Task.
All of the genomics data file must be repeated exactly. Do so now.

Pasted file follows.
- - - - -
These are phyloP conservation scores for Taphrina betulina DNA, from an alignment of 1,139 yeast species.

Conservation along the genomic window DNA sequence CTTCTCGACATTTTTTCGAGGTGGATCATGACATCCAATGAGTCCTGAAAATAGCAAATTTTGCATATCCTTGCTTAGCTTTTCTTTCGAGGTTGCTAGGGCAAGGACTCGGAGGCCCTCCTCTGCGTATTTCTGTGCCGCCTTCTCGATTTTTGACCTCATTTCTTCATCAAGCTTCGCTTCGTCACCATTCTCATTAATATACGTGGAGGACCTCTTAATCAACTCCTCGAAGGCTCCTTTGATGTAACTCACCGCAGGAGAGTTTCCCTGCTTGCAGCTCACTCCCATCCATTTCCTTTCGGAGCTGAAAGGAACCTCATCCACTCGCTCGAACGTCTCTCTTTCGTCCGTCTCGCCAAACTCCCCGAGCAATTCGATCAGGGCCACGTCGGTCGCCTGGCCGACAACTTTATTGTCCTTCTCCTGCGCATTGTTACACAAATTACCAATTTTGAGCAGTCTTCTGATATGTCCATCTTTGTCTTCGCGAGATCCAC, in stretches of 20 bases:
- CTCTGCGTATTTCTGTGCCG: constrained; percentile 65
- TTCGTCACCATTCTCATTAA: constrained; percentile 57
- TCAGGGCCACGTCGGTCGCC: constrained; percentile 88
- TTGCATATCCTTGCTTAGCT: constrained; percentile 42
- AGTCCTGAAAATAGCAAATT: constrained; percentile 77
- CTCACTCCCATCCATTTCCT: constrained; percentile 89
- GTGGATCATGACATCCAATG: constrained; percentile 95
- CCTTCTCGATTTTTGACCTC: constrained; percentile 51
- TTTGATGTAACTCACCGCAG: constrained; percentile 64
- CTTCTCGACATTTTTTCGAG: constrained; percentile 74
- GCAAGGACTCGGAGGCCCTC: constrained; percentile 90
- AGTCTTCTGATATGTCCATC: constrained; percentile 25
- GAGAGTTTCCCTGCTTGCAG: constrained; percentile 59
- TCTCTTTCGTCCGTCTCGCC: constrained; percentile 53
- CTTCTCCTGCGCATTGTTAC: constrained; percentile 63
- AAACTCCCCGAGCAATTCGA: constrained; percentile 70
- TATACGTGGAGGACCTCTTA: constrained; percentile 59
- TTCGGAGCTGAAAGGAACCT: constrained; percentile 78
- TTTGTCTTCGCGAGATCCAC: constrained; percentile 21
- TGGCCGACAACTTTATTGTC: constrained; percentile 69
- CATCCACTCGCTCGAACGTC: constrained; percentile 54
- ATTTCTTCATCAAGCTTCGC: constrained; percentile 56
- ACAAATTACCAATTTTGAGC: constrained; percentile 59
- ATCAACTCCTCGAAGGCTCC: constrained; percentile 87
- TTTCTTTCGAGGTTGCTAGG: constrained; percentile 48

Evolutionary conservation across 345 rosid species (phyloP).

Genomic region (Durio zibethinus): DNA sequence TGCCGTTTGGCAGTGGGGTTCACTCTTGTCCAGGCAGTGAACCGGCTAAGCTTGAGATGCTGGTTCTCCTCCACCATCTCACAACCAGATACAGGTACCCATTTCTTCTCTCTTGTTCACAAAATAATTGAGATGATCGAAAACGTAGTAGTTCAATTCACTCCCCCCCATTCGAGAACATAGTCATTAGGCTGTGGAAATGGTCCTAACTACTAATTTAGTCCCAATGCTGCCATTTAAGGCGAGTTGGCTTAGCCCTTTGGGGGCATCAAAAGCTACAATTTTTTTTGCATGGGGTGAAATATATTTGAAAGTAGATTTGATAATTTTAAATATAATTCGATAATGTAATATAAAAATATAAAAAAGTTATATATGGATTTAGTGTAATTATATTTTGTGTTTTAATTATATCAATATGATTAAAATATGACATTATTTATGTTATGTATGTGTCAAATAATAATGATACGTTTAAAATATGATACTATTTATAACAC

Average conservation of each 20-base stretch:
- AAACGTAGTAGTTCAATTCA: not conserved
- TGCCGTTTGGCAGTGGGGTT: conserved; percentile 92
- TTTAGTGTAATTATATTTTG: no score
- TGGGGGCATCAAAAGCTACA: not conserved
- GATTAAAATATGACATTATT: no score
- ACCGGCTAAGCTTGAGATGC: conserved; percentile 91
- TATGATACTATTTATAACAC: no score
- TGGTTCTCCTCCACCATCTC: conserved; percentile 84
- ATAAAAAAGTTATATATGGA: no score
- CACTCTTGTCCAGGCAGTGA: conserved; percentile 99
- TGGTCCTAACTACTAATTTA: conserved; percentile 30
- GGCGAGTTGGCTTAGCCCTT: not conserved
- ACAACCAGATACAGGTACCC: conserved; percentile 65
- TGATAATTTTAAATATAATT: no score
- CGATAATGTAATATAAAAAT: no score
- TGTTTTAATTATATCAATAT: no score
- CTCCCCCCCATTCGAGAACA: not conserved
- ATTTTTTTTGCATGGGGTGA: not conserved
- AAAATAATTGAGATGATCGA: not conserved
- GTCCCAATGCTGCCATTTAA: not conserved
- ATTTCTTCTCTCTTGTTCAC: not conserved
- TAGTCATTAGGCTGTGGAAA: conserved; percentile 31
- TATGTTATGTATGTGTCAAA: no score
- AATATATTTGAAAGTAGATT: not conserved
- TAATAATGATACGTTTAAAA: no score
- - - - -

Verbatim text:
These are phyloP conservation scores for Taphrina betulina DNA, from an alignment of 1,139 yeast species.

Conservation along the genomic window DNA sequence CTTCTCGACATTTTTTCGAGGTGGATCATGACATCCAATGAGTCCTGAAAATAGCAAATTTTGCATATCCTTGCTTAGCTTTTCTTTCGAGGTTGCTAGGGCAAGGACTCGGAGGCCCTCCTCTGCGTATTTCTGTGCCGCCTTCTCGATTTTTGACCTCATTTCTTCATCAAGCTTCGCTTCGTCACCATTCTCATTAATATACGTGGAGGACCTCTTAATCAACTCCTCGAAGGCTCCTTTGATGTAACTCACCGCAGGAGAGTTTCCCTGCTTGCAGCTCACTCCCATCCATTTCCTTTCGGAGCTGAAAGGAACCTCATCCACTCGCTCGAACGTCTCTCTTTCGTCCGTCTCGCCAAACTCCCCGAGCAATTCGATCAGGGCCACGTCGGTCGCCTGGCCGACAACTTTATTGTCCTTCTCCTGCGCATTGTTACACAAATTACCAATTTTGAGCAGTCTTCTGATATGTCCATCTTTGTCTTCGCGAGATCCAC, in stretches of 20 bases:
- CTCTGCGTATTTCTGTGCCG: constrained; percentile 65
- TTCGTCACCATTCTCATTAA: constrained; percentile 57
- TCAGGGCCACGTCGGTCGCC: constrained; percentile 88
- TTGCATATCCTTGCTTAGCT: constrained; percentile 42
- AGTCCTGAAAATAGCAAATT: constrained; percentile 77
- CTCACTCCCATCCATTTCCT: constrained; percentile 89
- GTGGATCATGACATCCAATG: constrained; percentile 95
- CCTTCTCGATTTTTGACCTC: constrained; percentile 51
- TTTGATGTAACTCACCGCAG: constrained; percentile 64
- CTTCTCGACATTTTTTCGAG: constrained; percentile 74
- GCAAGGACTCGGAGGCCCTC: constrained; percentile 90
- AGTCTTCTGATATGTCCATC: constrained; percentile 25
- GAGAGTTTCCCTGCTTGCAG: constrained; percentile 59
- TCTCTTTCGTCCGTCTCGCC: constrained; percentile 53
- CTTCTCCTGCGCATTGTTAC: constrained; percentile 63
- AAACTCCCCGAGCAATTCGA: constrained; percentile 70
- TATACGTGGAGGACCTCTTA: constrained; percentile 59
- TTCGGAGCTGAAAGGAACCT: constrained; percentile 78
- TTTGTCTTCGCGAGATCCAC: constrained; percentile 21
- TGGCCGACAACTTTATTGTC: constrained; percentile 69
- CATCCACTCGCTCGAACGTC: constrained; percentile 54
- ATTTCTTCATCAAGCTTCGC: constrained; percentile 56
- ACAAATTACCAATTTTGAGC: constrained; percentile 59
- ATCAACTCCTCGAAGGCTCC: constrained; percentile 87
- TTTCTTTCGAGGTTGCTAGG: constrained; percentile 48

Evolutionary conservation across 345 rosid species (phyloP).

Genomic region (Durio zibethinus): DNA sequence TGCCGTTTGGCAGTGGGGTTCACTCTTGTCCAGGCAGTGAACCGGCTAAGCTTGAGATGCTGGTTCTCCTCCACCATCTCACAACCAGATACAGGTACCCATTTCTTCTCTCTTGTTCACAAAATAATTGAGATGATCGAAAACGTAGTAGTTCAATTCACTCCCCCCCATTCGAGAACATAGTCATTAGGCTGTGGAAATGGTCCTAACTACTAATTTAGTCCCAATGCTGCCATTTAAGGCGAGTTGGCTTAGCCCTTTGGGGGCATCAAAAGCTACAATTTTTTTTGCATGGGGTGAAATATATTTGAAAGTAGATTTGATAATTTTAAATATAATTCGATAATGTAATATAAAAATATAAAAAAGTTATATATGGATTTAGTGTAATTATATTTTGTGTTTTAATTATATCAATATGATTAAAATATGACATTATTTATGTTATGTATGTGTCAAATAATAATGATACGTTTAAAATATGATACTATTTATAACAC

Average conservation of each 20-base stretch:
- AAACGTAGTAGTTCAATTCA: not conserved
- TGCCGTTTGGCAGTGGGGTT: conserved; percentile 92
- TTTAGTGTAATTATATTTTG: no score
- TGGGGGCATCAAAAGCTACA: not conserved
- GATTAAAATATGACATTATT: no score
- ACCGGCTAAGCTTGAGATGC: conserved; percentile 91
- TATGATACTATTTATAACAC: no score
- TGGTTCTCCTCCACCATCTC: conserved; percentile 84
- ATAAAAAAGTTATATATGGA: no score
- CACTCTTGTCCAGGCAGTGA: conserved; percentile 99
- TGGTCCTAACTACTAATTTA: conserved; percentile 30
- GGCGAGTTGGCTTAGCCCTT: not conserved
- ACAACCAGATACAGGTACCC: conserved; percentile 65
- TGATAATTTTAAATATAATT: no score
- CGATAATGTAATATAAAAAT: no score
- TGTTTTAATTATATCAATAT: no score
- CTCCCCCCCATTCGAGAACA: not conserved
- ATTTTTTTTGCATGGGGTGA: not conserved
- AAAATAATTGAGATGATCGA: not conserved
- GTCCCAATGCTGCCATTTAA: not conserved
- ATTTCTTCTCTCTTGTTCAC: not conserved
- TAGTCATTAGGCTGTGGAAA: conserved; percentile 31
- TATGTTATGTATGTGTCAAA: no score
- AATATATTTGAAAGTAGATT: not conserved
- TAATAATGATACGTTTAAAA: no score